Once the decision has been made to embark on the journey to migrate legacy applications to the cloud, and the method of migration chosen, it is easy to overlook the nuances and requirements of the implementation process itself.

Even with the onboarding of an external provider, to maximise value and efficiency, vital planning, preparation and internal dialogue is required. It is not enough to select the right partner to assist with the transition; migration is a complex, collaborative endeavour. Without a clear set of agreed goals and alignment of key stakeholders within the enterprise, it can end up taking significantly longer than scheduled or, worse still, failing to fully unlock the myriad benefits application migration can offer.

As the pandemic forced companies to adapt their working practices and transformed consumer behaviours, many enterprises have accelerated migration strategies. Despite this pressure to update their platforms quickly, the time must be taken to establish shared business and IT KPIs and performance baselines at the very start of proceedings.

Taking ownership

It is also important to prepare a detailed schedule for implementation and assign a team committed to ownership of the process, clearly defining each member’s role to avoid confusion. Security risks must also be assessed before the move, to avoid cyber breaches.

Global IT services company Hexaware has provided legacy application migration assistance for enterprises across an array of industries through its replatforming solution, Amaze for Applications. Throughout the implementation process, Hexaware works closely with its client’s cloud engineering team and application owners on defining and delivering the migration process.

“You mostly see this process being led on the client side by these two distinct stakeholders,” explains Hexaware’s vice president for application transformation and management, Vinodh Arjun. “Both parties have to collaborate quite a bit in order to ensure success.”

In many cases, this can be the first time these two teams have had to work in such close collaboration. Once the process begins, their work becomes very closely intertwined. They must be able to join forces and support each other to make joint decisions, even when some priorities might differ.

For cloud engineers that are typically responsible for setting new standards for cloud adoption, their focus will primarily be on target architecture. Meanwhile, application owners care more about the features and functionalities of the current on-premises application and ensuring they are maintained when moved to the cloud.

Inevitably, this may lead to trade-offs. Sometimes compromises have to be made.

“We’ve seen this work flawlessly with some customers that don’t leave the table until they get to an agreed decision – that’s the best-case scenario,” says Arjun. “When the relationship isn’t working, it can impede the implementation and the whole process potentially gets delayed.”

Aligning KPIs

To avoid potential disruptions and safeguard this working relationship, it is necessary to ensure that – before implementation – the KPIs of the cloud engineering and application teams are aligned. The ultimate goal must be creating a framework that incentivises both parties to work in tandem.

It is well worth making this effort early on. Otherwise, says Arjun, each stakeholder may find themselves “fighting tooth and nail for their own KPIs”.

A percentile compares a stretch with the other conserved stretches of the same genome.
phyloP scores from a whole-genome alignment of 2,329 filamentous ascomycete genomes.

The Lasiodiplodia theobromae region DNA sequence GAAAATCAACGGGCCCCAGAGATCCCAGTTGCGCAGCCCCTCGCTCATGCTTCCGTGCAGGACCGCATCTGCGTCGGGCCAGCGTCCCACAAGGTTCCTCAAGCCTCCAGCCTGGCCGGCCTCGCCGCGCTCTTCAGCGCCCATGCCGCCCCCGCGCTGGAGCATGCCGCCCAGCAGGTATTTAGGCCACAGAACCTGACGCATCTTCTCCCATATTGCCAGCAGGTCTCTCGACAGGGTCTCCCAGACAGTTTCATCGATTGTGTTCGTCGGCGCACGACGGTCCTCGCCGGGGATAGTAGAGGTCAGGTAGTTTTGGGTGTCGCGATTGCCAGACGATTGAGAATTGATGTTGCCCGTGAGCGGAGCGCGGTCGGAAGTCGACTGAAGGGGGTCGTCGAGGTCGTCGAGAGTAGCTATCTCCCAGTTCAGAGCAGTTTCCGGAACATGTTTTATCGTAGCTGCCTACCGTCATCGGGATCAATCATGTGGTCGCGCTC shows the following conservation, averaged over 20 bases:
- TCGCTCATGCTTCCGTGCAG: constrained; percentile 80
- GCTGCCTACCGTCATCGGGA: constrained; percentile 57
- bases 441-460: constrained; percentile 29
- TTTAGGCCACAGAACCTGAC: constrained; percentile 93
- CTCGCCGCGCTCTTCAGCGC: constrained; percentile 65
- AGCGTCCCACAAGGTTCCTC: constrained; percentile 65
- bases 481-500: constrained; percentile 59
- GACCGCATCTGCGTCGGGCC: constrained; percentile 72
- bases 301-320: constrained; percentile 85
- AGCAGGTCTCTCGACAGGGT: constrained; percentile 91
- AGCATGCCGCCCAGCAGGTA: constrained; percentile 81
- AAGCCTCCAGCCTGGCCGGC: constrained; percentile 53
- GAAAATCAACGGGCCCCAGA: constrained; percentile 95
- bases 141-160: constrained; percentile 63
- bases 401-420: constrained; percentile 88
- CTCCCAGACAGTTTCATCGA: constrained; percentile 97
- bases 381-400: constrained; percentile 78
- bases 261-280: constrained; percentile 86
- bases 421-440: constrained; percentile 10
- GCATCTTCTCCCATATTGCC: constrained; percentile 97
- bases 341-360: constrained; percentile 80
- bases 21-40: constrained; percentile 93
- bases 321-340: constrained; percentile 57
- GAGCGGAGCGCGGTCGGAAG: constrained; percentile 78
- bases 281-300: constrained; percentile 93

Luckily, one metric both parties can agree on is speed. “Getting the application to the cloud in six to eight weeks is a KPI they should have in common,” explains Arjun, “so when they get to a gridlock, this should help them to quickly figure out a way to resolve the issue.”

Pick the right partner

Speed is a major aspect of Hexaware’s value proposition in this space. Amaze for Applications is an automated application re-platforming solution. It accelerates migration by identifying the code which needs changing and converting it into cloud-friendly code without disturbing existing functionality. As a result, adoption time is reduced by 75% and implementation costs by up to 60%.

However, fully realising these impressive returns is often dependent on businesses being prepared for the transformation process. From the moment Hexaware’s technical team of cloud architects and developers get involved, their focus is on execution of the application. The team also assists with valuable consultation on how a particular decision taken by their client will impact the schedule, quality and cost.

But client engagement throughout the process is also a core component. Once implementation begins, the project must be given priority to ensure timelines are met. This means key stakeholders actively engaging in design meetings, giving input where needed and providing sign-offs in plenty of time.

“There is always a danger that, in their eyes, the migration process becomes something of a side project and regular work takes priority,” notes Arjun.

For organisations that realise the most value from their migration strategies, Arjun is keen to reiterate that an early, clear alignment of KPIs, combined with a highly collaborative work environment are common indicators of success.

“It would be nice to have one key stakeholder whose primary goal is to move application workloads to the cloud, and resolve all the impediments that we come across,” says Arjun. “That might be the best-case scenario but we haven’t seen that yet.”

For those considering migrating legacy applications, it is essential to make sure that everyone is on the same page before embarking on the journey. Application migration is a transformative opportunity to embrace and build a whole host of new capabilities. Failure to get buy-in from, and agreement between, key stakeholders is a potentially costly mistake.